Does this mean someday we'll be able to store digital porn in our DNA?

Stanford bioengineers create programmable data storage within DNA of living cells

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I ask the question in this post's headline for "a friend."

From the Stanford University School of Medicine:

“It took us three years and 750 tries to make it work, but we finally did it,” said Jerome Bonnet, PhD, of his latest research, a method for repeatedly encoding, storing and erasing digital data within the DNA of living cells.

Bonnet, a postdoctoral scholar at Stanford University, worked with graduate student Pakpoom Subsoontorn and assistant professor Drew Endy, PhD, to reapply natural enzymes adapted from bacteria to flip specific sequences of DNA back and forth at will. ...

In practical terms, they have devised the genetic equivalent of a binary digit — a “bit” in data parlance. “Essentially, if the DNA section points in one direction, it’s a zero. If it points the other way, it’s a one,” Subsoontorn explained.

Admittedly, zeroes and ones don't make for compelling porn (or so I'm told). But let's give the researchers a chance to move toward that holy grail. They'll get there!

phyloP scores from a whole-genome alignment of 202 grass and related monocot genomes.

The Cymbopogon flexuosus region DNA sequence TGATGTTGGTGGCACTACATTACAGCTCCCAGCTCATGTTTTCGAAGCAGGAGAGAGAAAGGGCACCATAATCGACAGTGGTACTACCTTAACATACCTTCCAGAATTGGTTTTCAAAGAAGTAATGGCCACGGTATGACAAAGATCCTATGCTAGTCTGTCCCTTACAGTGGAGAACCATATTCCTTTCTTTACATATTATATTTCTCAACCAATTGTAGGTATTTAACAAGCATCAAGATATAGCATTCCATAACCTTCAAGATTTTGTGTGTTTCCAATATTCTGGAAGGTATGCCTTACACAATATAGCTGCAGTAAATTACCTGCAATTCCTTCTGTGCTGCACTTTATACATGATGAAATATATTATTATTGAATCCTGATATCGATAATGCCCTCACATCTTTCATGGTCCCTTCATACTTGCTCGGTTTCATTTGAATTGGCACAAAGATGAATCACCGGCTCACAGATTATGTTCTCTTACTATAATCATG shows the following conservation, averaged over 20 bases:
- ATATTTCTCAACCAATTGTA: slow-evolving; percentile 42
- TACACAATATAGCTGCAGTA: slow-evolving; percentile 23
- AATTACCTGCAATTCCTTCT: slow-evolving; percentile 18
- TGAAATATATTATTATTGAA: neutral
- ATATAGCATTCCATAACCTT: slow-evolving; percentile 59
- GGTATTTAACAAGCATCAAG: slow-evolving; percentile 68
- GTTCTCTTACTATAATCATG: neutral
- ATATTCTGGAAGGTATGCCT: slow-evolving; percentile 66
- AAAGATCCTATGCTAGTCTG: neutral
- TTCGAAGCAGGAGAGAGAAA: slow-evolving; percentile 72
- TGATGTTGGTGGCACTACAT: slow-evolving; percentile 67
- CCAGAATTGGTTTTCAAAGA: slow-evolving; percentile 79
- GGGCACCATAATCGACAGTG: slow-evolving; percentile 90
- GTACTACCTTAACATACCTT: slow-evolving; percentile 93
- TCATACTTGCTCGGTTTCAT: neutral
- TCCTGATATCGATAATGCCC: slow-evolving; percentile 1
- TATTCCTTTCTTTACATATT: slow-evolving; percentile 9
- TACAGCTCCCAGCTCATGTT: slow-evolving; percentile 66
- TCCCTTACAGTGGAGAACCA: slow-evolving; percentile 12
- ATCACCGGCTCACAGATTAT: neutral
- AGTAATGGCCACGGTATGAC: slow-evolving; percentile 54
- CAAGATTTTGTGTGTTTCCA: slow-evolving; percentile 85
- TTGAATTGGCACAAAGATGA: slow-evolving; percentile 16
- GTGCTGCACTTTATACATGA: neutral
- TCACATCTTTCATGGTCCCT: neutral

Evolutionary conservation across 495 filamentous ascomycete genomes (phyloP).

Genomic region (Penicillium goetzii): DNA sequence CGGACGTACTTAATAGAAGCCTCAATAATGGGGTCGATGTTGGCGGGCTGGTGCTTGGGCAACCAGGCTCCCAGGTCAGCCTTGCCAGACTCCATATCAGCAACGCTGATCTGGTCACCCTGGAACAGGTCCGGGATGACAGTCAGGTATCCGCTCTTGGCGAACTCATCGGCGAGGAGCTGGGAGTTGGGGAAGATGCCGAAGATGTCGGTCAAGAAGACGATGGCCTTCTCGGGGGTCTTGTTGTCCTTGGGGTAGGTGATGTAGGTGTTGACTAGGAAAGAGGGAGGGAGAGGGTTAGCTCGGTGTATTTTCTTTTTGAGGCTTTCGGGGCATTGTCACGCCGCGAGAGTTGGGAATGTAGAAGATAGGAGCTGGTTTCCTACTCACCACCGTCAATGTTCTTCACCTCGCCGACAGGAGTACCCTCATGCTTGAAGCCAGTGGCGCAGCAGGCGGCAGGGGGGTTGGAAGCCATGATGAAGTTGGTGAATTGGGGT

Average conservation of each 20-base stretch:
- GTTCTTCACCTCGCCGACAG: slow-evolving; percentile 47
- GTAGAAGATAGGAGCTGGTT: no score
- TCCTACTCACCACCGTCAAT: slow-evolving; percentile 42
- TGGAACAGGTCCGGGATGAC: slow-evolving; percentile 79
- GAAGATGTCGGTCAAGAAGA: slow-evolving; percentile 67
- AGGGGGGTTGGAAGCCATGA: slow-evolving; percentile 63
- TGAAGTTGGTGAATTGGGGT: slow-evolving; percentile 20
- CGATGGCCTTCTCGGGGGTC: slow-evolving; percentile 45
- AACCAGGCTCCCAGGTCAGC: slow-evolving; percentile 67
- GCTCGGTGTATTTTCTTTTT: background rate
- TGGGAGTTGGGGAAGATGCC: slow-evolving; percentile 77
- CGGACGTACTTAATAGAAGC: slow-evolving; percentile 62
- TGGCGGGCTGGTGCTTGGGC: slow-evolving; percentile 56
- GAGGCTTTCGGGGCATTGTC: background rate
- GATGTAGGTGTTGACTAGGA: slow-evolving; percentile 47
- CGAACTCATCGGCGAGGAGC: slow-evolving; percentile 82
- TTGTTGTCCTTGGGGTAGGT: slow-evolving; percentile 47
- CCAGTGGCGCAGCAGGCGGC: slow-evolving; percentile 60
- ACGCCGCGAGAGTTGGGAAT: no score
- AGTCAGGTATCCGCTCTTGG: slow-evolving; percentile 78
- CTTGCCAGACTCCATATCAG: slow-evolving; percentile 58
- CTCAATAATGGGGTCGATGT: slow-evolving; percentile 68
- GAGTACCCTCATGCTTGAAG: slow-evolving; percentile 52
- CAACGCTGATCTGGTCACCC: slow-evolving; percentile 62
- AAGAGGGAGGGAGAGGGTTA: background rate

In the meantime, we'll just have to lower our sights and settle for using data storage within living cells on frivolous stuff like cancer and aging research. For example, according to Stanford School of Medicine website, by storing data in the DNA of living cells, researchers "could count how many times a cell divides ... and that might someday give scientists the ability to turn off cells before they turn cancerous."

OK, I guess that could be useful too.

Chris Nerney writes ITworld's Tech Business Today blog. Follow Chris on Twitter at @ChrisNerney. For the latest IT news, analysis and how-tos, follow ITworld on Twitter, Facebook, and Google+.

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